She talks about how the violence of the cross came from humans, not from God:

What would have happened if Jesus, in terrible pain on the cross, had commanded an army of angels to come and wipe out his persecutors? What would have happened if Jesus had bought into the violent response of Peter when the Romans came to arrest him? Violence, bloodshed, death, maybe even war, right? But instead, Jesus responded in the opposite way. He commanded Peter to put away his sword and he spoke words of forgiveness from the cross. In so doing, he broke the cycle of violence and reconciled us to God so that we could spend an eternity celebrating and enjoying our restored relationship with a God who loves us. Which brings God more glory – retribution or restoration? I think the answer is obvious.

And more about restorative justice:

Actually, we might say that sin condemned and punished through retribution is sin condemned without hope for redemption. But sin exposed through righteousness, with the intent to restore the sinner to God, is grounded in the hope of salvation. So instead of saying that God inflicted the pain of the cross on Jesus as a penalty for our sin, we can say that the horrific nature of the cross exposed and condemned the gravity of our sin. After all, human beings are the ones who put Jesus to death, not God.

And remember, Jesus never said anything about coming to receive punishment for sin, but he said quite a bit about forgiving it. The righteousness of God in Jesus transcended the retributive aspects of the law and brought about our forgiveness — think about Jesus’ prayer for our forgiveness from the cross. In this manner, Jesus gave us his life and revealed to us the law of love that restores us to God and to each other. The Bible tells us that no greater love exists than this (John 15:13).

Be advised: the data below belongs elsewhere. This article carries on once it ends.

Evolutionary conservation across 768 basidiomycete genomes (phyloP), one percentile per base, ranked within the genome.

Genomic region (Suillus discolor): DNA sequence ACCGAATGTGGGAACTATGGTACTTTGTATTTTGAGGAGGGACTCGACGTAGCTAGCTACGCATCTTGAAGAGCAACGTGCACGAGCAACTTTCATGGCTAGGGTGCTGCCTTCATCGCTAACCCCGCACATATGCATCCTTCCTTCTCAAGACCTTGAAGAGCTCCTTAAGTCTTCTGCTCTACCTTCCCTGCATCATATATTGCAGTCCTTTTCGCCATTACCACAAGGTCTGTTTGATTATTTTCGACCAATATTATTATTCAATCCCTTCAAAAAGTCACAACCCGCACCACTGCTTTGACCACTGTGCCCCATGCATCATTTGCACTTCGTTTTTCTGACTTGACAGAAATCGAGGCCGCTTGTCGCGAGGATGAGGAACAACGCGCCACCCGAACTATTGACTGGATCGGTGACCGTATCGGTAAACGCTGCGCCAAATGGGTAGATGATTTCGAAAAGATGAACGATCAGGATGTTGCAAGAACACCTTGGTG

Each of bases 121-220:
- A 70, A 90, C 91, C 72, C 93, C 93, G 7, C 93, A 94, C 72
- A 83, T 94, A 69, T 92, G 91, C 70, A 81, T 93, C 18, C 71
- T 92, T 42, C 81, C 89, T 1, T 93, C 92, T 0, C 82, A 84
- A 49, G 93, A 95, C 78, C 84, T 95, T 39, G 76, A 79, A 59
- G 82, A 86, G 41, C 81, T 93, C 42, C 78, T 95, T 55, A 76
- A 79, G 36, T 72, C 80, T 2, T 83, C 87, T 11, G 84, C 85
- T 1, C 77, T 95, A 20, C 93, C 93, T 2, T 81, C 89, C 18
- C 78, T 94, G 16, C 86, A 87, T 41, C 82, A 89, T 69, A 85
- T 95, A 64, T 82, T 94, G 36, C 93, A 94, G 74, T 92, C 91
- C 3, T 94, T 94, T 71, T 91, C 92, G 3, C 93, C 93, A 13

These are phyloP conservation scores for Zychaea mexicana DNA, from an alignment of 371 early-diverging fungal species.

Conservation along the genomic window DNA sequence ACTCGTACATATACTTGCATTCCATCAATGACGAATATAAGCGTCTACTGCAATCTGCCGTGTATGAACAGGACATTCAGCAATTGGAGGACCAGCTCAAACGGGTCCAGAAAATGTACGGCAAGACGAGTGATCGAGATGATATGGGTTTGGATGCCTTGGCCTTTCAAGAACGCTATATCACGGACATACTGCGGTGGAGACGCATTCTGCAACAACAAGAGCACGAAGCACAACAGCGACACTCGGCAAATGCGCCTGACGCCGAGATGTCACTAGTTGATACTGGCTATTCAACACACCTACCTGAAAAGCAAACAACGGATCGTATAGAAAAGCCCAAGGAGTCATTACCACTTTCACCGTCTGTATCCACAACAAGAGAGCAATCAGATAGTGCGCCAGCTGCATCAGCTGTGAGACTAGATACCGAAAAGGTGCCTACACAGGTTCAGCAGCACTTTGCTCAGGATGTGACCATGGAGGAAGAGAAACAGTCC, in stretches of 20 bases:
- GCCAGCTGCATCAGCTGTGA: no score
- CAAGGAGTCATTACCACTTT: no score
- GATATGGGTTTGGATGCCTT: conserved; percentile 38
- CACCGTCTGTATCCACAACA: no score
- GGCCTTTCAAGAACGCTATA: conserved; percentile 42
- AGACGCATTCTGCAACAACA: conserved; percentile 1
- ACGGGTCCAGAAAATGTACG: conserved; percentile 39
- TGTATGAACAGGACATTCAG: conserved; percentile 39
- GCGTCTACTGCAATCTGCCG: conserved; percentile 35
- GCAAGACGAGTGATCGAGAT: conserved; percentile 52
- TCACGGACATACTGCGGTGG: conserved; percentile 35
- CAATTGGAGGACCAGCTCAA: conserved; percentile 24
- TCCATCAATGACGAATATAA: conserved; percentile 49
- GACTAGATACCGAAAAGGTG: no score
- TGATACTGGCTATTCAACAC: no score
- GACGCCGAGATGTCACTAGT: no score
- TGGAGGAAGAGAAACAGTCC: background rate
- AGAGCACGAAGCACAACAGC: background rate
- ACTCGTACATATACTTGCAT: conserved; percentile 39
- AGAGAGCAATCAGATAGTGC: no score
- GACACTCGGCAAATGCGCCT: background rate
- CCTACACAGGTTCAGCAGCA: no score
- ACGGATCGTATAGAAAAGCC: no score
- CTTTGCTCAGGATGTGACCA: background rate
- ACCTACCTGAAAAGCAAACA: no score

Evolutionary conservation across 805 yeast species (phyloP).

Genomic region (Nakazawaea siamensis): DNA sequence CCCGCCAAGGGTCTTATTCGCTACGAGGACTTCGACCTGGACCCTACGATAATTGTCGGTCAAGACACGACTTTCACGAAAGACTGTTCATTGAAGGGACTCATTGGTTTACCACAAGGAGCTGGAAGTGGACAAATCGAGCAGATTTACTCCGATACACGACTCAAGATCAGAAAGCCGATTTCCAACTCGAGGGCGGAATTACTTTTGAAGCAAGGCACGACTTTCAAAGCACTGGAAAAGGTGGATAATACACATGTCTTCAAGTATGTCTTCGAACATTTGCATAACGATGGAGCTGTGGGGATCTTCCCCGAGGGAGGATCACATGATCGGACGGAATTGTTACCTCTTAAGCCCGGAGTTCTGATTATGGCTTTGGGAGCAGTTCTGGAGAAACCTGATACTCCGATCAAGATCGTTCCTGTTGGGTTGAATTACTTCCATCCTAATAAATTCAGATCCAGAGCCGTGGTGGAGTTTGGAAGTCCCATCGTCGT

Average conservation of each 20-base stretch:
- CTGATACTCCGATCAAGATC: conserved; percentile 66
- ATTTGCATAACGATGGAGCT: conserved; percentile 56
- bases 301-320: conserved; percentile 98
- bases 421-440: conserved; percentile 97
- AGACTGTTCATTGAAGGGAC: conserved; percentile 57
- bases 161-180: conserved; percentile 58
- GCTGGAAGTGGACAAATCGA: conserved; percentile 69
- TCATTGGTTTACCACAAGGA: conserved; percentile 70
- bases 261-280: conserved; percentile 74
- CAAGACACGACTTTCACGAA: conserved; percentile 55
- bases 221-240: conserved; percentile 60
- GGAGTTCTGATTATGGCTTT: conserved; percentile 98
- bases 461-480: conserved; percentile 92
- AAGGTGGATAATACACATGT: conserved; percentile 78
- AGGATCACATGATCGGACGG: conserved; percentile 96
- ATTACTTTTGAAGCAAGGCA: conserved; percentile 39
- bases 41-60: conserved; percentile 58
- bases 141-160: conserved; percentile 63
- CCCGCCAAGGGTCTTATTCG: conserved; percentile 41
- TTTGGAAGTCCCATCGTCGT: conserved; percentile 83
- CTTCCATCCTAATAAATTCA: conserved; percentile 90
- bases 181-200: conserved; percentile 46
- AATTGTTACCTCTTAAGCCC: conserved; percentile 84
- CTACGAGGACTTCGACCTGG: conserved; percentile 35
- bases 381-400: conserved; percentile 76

This part resonated when I was reading it at Christmastime:

Reconciliation through forgiveness brings peace between formerly conflicting parties – in this case, God and humanity. The book of Ephesians tells us that Jesus proclaimed peace to those of us who were far from God and to those who were nearer to God (2:15-20). And Jesus proclaimed this peace by something that speaks louder than words – by his actions. Even though he suffered because of our sinful actions in putting him to death, Jesus sought to forgive and to reconcile us to God, bringing peace, love, and restoration not only between God and humans but among those in conflict with each other – Jews, Gentile, male, female, slave, and free. Peace all the way around! But isn’t that what the angels declared at the birth of Jesus – peace on earth, goodwill to all people?

This is a point I’ve often read in George MacDonald’s writings:

Jesus did not die in order to win God’s love for us, but to win us over with God’s love. God’s love went to the limit for us, dove into the depths of the human condition, suffered the consequences of our sin by dying a terrible death as an innocent man. And in the midst of that suffering love, Jesus revealed the greatest love of all – forgiving his enemies and praying to God to do the same. Through the incarnation, God took on human flesh and gave human flesh the life of God.

Here’s how she finishes up the main text of the book (with lots of notes and an index to come – she’s an academic):

It takes one to forgive and two to reconcile. Although God freely forgives all of us without condition, we can choose to enter fully into the equation in order for reconciliation with God to happen. And this reconciliation takes place as we turn back to God. God lifts us up into the life of God and we participate joyfully in the new life we have in Christ. We can interpret the cross of Jesus as at-one-ment that deconstructs notions of a violent God bent on retributive justice. We see that the justice of God is love and that love forgives, transforms, and seeks to create new and harmonious relationships. Through the forgiveness of God, a way is opened up for the transformation of all humanity (all creation, to be exact). Through the cross of Jesus, we are forgiven without condition, accepted as we are. Through repentance we are reconciled with God and transformed into those who live in the power of divine love.